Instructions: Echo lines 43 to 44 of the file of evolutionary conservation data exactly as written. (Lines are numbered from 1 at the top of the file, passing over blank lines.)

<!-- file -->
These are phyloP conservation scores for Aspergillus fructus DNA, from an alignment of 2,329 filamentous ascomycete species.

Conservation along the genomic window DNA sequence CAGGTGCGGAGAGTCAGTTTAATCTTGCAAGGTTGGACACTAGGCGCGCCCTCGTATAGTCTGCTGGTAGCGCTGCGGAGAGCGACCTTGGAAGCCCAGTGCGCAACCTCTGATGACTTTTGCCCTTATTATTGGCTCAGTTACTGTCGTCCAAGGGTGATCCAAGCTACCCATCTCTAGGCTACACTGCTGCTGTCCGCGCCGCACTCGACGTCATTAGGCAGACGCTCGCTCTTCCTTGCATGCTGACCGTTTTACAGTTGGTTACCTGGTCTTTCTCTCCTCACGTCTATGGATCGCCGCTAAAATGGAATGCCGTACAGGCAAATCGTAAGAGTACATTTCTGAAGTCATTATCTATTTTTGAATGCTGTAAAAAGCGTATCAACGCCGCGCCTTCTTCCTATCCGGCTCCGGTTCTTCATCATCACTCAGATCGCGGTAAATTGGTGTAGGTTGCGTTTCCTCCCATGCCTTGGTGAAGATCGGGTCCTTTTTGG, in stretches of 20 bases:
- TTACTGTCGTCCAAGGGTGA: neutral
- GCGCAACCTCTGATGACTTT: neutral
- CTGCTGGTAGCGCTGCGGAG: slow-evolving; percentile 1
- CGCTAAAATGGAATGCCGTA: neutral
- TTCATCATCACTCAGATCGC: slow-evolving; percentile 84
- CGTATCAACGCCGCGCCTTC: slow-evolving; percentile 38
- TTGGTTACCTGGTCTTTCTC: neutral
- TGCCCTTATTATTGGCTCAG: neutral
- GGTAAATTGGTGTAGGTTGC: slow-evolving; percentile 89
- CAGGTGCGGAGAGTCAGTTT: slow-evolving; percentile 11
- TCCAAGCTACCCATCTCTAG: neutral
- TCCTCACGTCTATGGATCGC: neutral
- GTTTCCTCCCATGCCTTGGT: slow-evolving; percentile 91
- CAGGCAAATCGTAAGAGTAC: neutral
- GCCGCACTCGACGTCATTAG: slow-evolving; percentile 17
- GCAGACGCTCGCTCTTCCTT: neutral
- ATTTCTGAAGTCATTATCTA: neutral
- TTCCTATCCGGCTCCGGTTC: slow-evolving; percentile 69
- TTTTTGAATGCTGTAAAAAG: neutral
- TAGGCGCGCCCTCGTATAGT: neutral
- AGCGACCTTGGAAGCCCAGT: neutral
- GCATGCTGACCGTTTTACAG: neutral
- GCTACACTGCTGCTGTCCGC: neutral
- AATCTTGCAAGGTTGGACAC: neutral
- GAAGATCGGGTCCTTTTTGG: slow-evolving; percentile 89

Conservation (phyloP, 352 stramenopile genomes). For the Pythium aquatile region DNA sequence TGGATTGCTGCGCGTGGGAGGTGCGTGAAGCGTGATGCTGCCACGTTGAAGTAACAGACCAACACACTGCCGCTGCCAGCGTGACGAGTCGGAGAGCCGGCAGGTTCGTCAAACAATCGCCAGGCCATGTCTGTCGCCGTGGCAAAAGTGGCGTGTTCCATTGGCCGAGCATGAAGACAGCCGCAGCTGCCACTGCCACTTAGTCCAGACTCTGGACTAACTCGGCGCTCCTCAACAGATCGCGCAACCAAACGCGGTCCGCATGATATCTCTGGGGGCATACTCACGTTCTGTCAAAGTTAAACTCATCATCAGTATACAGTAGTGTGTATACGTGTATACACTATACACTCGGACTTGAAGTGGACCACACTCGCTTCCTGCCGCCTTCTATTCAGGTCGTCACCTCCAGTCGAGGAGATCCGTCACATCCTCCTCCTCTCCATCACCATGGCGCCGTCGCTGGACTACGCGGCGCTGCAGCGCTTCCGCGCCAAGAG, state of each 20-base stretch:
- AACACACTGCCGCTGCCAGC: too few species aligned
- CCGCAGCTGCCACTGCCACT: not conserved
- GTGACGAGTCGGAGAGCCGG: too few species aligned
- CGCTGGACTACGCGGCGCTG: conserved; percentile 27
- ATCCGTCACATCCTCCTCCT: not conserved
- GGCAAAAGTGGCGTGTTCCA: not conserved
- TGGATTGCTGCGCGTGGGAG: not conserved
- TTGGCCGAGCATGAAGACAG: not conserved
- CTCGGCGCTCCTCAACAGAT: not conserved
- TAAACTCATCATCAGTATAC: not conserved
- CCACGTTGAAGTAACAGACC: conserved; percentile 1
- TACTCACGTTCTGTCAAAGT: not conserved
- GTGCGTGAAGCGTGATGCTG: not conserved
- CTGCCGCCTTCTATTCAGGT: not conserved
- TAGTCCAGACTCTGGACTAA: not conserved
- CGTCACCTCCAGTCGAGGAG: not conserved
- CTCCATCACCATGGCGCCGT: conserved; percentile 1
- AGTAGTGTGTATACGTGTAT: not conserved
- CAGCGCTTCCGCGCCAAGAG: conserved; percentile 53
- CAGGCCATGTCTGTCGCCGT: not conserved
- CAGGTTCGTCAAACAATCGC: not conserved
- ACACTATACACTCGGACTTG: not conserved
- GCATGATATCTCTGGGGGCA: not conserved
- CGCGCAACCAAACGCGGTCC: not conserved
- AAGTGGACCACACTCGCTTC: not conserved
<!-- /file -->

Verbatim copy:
- TAGTCCAGACTCTGGACTAA: not conserved
- CGTCACCTCCAGTCGAGGAG: not conserved